Indeed, very often, the product is not very high quality. But the service that comes with it is so good, that, eventually the customer is ok if the quality of the product is just enough.
I had one such experience at a Mumbai restaurant. The friend I was with, a regular at that restaurant, ordered a rich green curry that he was very fond of “methi malai matar” that he’d first tasted at this very restaurant. However on that day, it didn’t live up to his expectations.
As it turned out, the old cook had left and the dish was cooked by his substitute. To me, it really wasn’t that bad, but, to my friend, it wasn’t what he wanted. So he made a very casual remark to the waiter, something about the “funny taste” of the curry and the alert waiter immediately appeared by our table, carrying another curry — this one was the new cook’s specialty and we were treated to it, on the house.
Then when we were leaving, the manager appeared at the gate bearing a rose stem that he politely handed to me, once again profusely apologizing for the fall in their own, pre- established standard.
It costs very little but brings rich returns
A frequent shopper once complained about checkout counter attendants who slide the credit card, instead of handing it back politely as many Chinese or Japanese attendants do, with two hands. Giving the card back costs little and enhances courtesy in leaps and bounds. Businesses should try to enhance service and not just marketing budgets. Yet, many think increasing your budget will help you provide better service. No wonder that there is a growing disconnect between the lack of customer service and increased marketing budgets in the American businesses.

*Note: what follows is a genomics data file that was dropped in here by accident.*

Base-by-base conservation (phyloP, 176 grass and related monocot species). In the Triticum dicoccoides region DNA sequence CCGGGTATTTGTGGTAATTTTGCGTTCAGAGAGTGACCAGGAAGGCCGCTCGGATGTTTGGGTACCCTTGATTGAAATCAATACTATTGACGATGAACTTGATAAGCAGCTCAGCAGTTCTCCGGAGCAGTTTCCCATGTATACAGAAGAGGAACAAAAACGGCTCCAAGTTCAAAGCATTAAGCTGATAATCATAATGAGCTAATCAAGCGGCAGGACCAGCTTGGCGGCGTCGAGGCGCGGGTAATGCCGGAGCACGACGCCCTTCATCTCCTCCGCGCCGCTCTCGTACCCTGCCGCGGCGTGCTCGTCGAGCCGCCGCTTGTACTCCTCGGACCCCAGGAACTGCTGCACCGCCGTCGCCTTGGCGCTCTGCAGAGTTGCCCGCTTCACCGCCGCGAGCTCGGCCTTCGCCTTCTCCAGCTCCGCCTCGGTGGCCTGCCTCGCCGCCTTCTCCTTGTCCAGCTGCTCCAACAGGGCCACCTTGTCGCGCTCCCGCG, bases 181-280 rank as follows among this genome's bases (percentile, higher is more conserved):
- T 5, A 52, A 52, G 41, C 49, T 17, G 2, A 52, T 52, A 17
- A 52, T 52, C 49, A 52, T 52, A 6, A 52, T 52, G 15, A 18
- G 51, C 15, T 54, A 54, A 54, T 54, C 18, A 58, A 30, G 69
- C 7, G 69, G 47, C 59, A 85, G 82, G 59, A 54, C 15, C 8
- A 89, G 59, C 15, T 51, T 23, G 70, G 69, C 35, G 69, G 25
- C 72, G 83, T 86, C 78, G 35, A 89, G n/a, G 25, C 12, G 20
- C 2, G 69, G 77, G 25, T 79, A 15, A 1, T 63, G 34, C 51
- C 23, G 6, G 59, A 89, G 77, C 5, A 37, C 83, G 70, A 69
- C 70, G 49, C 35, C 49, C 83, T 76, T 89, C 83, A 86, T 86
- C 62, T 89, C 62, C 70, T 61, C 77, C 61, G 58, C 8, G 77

A food chain like McDonald’s provides a simple experience, yet they are remarkably successful because they maintain the same standards in terms of neat,
good quality food that is good value for money in whichever country they may operate in.
Starbucks succeeded at creating the service by making their baristas as knowledgeable about their products as wine experts are – once again costs some money, but pays huge dividends.
And, all this has nothing to do with customization that costs a bomb for each customer. It’s all about attitude. Actually, if you do not have a service attitude, it might cost you more. And that’s not just in lost profits but in actual cost. Take for example banks. I know banks that can’t solve my problem despite repeated calls to them. Every time I call them, it costs. It costs them telephone time, an employee’s salary etc. But if have the right service attitude, then it costs them much lower because they don’t have to spend that extra time and they get a satisfied customer.
Get out of petty thinking
It’s easy to think, “My rate is $50 an hour. So if I spend an extra hour to make sure my customer is delighted, I lose $50” That’s petty. I would ask you, what is your cash outflow to spend extra hour? That’s real cost. Not what you ‘could have earned’ unless you have a real work waiting for you which you will surely lose if you work on the first one.
What is your own “best customer experience?” Share it.